Stars in the making


p2211-Totem-2By ANDREA JOHNSTON from 8HA
After years of fending off eager parents, performance artist Melissa Kerl has finally got an answer for those who want an outlet for their children’s acting talents.
She has started in the Totem Theatre two eight-week youth theatre courses for children in two different age ranges to express themselves: 7-11 year olds on Tuesday afternoons, and teenagers Thursdays.
The courses are already fully booked out, something that isn’t much of a surprise to Melissa: “When the committee asked me to run the classes they were a bit tentative, but I said ‘don’t you worry, I’ve been walking down the streets of Alice Springs for years, having parents grabbing onto my leg saying ‘pleeeeease Melissa start a drama class for my kids’ so I had no doubt it would be successful.”
She’s being assisted by Unanyntji Scales, who wanted her son Finnegan get involved in theatre as a youngster.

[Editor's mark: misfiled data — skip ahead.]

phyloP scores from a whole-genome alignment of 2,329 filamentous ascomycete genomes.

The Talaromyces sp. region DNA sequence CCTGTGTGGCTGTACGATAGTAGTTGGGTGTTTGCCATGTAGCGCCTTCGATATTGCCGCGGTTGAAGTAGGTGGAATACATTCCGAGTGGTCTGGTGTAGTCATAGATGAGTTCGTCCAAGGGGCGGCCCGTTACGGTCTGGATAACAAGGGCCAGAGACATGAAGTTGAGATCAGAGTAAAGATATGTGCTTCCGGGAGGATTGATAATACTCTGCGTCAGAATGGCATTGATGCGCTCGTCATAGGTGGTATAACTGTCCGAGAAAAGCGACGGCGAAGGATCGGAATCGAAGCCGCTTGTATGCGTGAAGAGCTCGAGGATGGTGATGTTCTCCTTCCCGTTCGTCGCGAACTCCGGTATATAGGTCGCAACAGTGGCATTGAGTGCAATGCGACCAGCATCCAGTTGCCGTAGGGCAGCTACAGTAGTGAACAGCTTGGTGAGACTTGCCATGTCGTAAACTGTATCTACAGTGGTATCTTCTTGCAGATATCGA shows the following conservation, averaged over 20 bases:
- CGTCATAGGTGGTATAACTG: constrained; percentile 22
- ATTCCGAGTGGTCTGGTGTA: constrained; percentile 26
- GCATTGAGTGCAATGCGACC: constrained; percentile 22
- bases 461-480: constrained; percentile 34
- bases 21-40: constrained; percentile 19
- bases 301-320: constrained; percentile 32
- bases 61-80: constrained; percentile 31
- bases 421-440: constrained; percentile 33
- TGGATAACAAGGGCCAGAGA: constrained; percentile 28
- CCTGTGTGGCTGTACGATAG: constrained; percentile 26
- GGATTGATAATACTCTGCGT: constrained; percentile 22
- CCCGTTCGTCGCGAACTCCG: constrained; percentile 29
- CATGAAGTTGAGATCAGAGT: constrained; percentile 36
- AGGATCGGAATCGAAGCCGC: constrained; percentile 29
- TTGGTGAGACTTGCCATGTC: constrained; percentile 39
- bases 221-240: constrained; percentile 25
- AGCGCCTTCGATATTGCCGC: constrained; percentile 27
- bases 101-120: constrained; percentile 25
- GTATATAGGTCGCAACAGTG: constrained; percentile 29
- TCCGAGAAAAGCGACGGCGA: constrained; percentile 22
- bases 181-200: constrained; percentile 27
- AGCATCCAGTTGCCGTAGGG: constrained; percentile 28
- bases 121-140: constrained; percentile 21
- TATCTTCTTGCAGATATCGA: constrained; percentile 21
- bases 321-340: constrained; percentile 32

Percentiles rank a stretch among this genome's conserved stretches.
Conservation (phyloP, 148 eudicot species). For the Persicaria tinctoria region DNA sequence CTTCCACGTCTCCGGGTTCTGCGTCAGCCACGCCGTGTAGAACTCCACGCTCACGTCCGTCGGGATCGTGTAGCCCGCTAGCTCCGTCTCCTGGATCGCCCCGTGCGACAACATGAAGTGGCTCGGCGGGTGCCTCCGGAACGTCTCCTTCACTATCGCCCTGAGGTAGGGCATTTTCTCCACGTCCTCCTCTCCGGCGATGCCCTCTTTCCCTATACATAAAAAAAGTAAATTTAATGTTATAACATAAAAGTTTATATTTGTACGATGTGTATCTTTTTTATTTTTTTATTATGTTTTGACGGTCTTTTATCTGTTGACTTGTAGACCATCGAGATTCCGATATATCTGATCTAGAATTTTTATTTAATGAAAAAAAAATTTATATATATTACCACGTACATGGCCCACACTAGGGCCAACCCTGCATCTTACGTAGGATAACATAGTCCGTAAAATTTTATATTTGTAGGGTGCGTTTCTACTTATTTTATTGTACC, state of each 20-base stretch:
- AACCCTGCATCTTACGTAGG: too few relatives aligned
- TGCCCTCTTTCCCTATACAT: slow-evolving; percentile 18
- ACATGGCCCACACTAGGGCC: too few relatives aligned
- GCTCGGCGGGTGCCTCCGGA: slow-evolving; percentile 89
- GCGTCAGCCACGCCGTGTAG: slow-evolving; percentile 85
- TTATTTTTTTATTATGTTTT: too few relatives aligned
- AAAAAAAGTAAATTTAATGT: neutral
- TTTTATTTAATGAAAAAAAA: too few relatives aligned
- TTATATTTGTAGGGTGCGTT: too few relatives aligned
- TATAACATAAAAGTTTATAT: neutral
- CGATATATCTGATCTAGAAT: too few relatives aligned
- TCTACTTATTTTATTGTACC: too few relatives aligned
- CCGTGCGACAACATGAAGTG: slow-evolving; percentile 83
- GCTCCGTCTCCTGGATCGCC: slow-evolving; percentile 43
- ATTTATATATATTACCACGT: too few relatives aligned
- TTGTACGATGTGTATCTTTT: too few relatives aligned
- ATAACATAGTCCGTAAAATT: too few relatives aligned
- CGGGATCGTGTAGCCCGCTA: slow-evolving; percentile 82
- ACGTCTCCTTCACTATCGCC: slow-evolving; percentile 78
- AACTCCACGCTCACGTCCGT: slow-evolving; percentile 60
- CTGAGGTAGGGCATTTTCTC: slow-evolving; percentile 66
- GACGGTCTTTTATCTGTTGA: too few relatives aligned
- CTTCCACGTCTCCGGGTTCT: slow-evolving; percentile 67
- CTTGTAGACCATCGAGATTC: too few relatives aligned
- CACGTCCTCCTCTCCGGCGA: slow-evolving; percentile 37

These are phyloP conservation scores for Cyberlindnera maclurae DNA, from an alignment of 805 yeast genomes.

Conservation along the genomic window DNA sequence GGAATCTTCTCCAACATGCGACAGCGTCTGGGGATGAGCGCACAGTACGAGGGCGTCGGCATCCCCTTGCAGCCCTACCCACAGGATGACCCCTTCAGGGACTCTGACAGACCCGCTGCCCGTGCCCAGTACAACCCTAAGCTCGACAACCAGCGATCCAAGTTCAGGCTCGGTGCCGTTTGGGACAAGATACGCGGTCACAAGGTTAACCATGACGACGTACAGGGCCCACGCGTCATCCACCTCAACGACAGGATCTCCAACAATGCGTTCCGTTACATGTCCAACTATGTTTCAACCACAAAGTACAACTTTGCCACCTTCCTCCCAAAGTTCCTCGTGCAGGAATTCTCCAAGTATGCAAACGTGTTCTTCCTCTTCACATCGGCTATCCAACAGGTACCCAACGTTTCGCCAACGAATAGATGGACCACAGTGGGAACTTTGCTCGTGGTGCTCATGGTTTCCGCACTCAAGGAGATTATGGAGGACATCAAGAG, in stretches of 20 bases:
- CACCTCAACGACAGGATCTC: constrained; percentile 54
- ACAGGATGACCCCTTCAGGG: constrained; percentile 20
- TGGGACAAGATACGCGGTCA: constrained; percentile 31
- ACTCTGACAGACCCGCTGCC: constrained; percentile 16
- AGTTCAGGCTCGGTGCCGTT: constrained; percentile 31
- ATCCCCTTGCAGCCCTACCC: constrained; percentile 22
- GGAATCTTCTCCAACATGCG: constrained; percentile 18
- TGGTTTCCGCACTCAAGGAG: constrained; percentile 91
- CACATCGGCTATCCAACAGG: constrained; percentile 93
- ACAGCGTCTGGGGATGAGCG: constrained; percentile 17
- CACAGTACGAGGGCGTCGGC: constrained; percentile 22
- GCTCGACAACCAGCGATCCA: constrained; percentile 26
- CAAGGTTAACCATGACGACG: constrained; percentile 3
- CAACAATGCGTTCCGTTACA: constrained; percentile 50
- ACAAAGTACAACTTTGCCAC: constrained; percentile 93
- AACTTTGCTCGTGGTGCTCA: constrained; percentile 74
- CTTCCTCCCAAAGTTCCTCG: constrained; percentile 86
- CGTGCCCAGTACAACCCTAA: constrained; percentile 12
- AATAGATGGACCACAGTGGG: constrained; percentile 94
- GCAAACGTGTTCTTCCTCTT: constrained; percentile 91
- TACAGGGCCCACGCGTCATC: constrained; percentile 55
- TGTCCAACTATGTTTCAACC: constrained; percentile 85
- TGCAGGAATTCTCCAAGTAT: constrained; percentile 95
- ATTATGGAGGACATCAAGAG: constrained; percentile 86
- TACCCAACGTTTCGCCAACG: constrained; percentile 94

“I did speech and drama for quite a few years when I was young, and it’s helped me in my life immeasurably – just giving me confidence and skills that I wouldn’t have had otherwise. I really wanted that for my child. As children of Alice Springs we’re so isolated.”
At the first class, 11 year old Charlie said he enjoyed the opportunity to have a tour of the theatre. Nine year old Bailey said he was there because loved acting at school and wanted to give it a try. Six year old Henry had a clear motivation for attending: “We get to be famous.”
Says Melissa: “There’s a real magic about being inside a theatre, and the kids are really getting the essence of that, and that’s a bug and a gift that you never lose.”
A performance is planned at the end of the eight weeks, at the very least just for the parents, but that idea is in the developing stages. As Scales explains, the pair are determined to establish the youth theatre movement properly and concentrate on what they believe the children really benefit from.
“The focus of the Totem Youth Theatre Club is skill development. Theatre does really build confidence, creativity and the ability to step into someone else’s shoes.
“It also helps children to learn speech skills and projection. But the main thing is confidence and having fun with other kids,” she says.
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